At dignify, we’ve discovered that when someone buys one of our ethical goods, like a kantha blanket, they seem to love it more and more after they’ve purchased it. We think this delight is the satisfaction of money well spent: the joy of discovering that you’ve purchased something that was worth its value, and further, that it has impacted the world & people in it for good.
It would be excellent if all of the products I use, the clothes I wear, the gifts I buy, the food I eat, could be sourced thoughtfully, crafted with care, made of lasting quality, created by people who are treated well and thriving in their work. I wish it were so!
If this were my reality, I would never need to think about my purchases and the trail of my money. But, it certainly is not mine, and my sense is that it isn’t yours, either.
In small & steady ways, figuring it out as we go along.
“Put your money where your mouth is,” says the old cliché. Sounds easy! If you have unlimited resources of time & money. And if you never make compromises.
So let’s get real, because there are far too many tensions in life for it to be that easy. Instead, “Throw out the guilt trips, give up on the jargon, and look in the mirror.”* Or, rather, look in the wallet!
Our purchases are integral to our life – one of the most regular, persistent spheres of our influence. Let’s go forward together, exploring the tensions, trying to do a little bit better, be a little bit more thoughtful, & bring a little bit more flourishing to the world, one purchase at a time!
*A quote from Berlin Reed, "The Ethical Butcher",
a champion of thoughtfulness in eating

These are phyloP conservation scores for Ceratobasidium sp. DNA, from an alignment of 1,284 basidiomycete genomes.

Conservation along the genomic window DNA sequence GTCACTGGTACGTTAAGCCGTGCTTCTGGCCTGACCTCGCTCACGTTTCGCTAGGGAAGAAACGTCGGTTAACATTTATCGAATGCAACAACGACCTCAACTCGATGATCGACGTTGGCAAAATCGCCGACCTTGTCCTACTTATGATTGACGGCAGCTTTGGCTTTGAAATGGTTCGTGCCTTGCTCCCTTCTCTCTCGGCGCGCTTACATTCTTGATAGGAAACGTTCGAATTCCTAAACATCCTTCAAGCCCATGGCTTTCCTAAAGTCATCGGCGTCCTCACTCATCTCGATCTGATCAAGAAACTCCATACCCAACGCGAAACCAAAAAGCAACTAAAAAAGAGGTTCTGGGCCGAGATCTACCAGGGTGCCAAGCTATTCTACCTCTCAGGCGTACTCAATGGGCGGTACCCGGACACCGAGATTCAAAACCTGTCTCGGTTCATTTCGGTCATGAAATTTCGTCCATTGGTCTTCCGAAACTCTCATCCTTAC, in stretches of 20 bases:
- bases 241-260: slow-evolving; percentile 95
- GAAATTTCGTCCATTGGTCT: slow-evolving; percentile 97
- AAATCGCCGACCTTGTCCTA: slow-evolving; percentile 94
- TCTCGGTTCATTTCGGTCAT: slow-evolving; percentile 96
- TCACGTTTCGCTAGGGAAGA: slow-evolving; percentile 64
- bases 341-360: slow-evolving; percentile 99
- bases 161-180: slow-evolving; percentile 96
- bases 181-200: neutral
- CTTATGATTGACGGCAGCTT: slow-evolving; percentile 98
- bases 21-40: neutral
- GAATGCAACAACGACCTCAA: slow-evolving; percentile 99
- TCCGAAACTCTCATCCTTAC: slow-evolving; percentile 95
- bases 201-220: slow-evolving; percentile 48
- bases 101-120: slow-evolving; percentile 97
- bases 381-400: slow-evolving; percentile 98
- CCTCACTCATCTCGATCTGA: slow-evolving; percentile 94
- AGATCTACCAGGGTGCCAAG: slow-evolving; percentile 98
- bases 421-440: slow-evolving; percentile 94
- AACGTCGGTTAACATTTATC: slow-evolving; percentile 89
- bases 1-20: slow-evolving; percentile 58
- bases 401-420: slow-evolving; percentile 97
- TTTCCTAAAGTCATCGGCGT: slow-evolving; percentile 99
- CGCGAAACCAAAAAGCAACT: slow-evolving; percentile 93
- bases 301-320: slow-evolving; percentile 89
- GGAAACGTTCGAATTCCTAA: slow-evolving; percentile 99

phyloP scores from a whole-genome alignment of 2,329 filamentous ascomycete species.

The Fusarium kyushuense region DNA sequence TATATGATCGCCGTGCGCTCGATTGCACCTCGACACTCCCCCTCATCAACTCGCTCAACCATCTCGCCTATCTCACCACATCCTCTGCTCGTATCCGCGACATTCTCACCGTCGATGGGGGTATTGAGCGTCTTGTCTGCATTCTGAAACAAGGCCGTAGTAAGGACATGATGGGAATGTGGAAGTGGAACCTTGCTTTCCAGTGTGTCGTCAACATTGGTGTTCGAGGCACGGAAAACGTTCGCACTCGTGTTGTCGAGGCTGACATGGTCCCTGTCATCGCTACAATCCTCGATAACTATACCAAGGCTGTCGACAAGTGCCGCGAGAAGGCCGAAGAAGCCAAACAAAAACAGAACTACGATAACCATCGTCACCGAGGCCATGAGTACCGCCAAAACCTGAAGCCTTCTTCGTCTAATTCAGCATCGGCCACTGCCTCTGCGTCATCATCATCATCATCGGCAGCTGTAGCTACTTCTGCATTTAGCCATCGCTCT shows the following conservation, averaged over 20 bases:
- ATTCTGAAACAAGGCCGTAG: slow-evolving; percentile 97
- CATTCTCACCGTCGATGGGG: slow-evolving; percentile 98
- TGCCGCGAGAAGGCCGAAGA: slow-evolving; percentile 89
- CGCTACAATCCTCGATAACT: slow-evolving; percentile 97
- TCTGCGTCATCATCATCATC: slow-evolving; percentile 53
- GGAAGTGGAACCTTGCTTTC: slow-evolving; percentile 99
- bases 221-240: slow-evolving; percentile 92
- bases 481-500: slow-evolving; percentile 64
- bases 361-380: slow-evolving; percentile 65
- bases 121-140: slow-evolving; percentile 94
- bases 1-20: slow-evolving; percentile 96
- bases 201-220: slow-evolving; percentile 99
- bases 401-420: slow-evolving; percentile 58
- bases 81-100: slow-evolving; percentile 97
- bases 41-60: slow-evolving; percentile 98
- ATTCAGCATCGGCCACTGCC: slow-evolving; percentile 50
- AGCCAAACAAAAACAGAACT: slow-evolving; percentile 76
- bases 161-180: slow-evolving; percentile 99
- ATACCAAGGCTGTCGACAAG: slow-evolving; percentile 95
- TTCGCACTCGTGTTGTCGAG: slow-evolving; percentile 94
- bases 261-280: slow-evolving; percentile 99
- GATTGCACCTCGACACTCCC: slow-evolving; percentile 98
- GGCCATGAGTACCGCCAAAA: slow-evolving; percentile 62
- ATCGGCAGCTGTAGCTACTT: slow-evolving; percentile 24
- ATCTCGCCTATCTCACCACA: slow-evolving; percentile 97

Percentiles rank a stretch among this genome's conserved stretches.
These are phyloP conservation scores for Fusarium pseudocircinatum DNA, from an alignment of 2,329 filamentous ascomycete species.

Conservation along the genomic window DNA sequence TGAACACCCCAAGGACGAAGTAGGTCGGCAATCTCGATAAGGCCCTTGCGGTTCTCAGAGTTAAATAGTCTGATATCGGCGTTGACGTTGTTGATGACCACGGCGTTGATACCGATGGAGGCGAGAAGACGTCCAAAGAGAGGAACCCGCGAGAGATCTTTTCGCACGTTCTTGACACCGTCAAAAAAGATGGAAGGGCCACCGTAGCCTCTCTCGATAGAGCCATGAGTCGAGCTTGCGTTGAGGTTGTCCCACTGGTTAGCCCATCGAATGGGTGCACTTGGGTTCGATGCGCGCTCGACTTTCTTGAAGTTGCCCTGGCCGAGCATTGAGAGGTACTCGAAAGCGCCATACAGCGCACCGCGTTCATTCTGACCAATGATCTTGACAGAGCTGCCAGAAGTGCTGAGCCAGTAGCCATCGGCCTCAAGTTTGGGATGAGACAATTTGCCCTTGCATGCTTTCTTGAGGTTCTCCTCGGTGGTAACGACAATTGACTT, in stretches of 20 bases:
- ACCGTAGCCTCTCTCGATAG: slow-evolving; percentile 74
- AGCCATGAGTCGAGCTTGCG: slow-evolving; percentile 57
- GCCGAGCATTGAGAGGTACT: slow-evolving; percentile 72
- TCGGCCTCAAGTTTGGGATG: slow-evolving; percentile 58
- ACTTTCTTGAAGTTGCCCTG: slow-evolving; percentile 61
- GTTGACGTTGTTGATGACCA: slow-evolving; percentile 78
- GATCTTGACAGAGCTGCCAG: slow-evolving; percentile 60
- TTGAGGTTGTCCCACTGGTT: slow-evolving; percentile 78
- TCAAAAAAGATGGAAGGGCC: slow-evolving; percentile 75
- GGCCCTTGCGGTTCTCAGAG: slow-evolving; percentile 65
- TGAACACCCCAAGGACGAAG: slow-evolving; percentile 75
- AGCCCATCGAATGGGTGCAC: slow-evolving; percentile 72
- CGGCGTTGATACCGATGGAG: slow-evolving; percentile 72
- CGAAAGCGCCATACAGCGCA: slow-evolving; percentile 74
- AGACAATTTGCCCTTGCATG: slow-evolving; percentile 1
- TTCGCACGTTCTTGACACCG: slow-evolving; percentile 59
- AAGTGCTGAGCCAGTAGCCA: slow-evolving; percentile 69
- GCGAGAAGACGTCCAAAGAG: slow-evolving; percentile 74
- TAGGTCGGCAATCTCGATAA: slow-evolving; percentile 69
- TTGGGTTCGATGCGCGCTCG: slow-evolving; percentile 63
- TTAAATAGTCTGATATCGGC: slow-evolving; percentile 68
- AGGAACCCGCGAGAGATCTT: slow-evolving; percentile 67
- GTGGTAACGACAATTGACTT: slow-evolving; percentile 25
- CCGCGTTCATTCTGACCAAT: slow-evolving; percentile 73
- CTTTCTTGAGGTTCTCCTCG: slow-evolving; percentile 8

What is happening with dignify?
How are the women in Bangladesh doing?
What impact has the coronavirus pandemic had on what you're doing?
These are all questions I have received over the last two months, so here are some updates.
It's too early to know, or comment on, the economic fallout from COVID-19.
Part of what I have personally found overwhelming is the cacophony of varied economic experiences:
Many people are jobless, have had income interrupted, or lost big in the market; others are flush with cash that they would have otherwise spent on restaurants, gym memberships, commuting, and travel. Some businesses and restaurants are shuttered or declaring bankruptcy; while trampolines, puzzles, & Peletons are back-ordered and meal-prep services can't keep up.
One truth that is indisputable: the economy local to our area is immensely valuable.
When the novel coronavirus COVID-19 was declared a pandemic, shopping habits changed dramatically and immediately.
One of the headlines that made me cringe was something like “Amazon hires 100,000 new employees”. As many of my local businesses were closing for a week (and then, indefinitely), it grieved me that Amazon — the business with already so much of the market share, so much in the bank, the richest man in the world in charge, and which would surely fire everyone as soon as they weren't needed — would grow even more.
But, I also didn’t begrudge anyone from shopping there, either! Where do you buy educational workbooks or board games and the odds & ends you need when you are suddenly housebound?!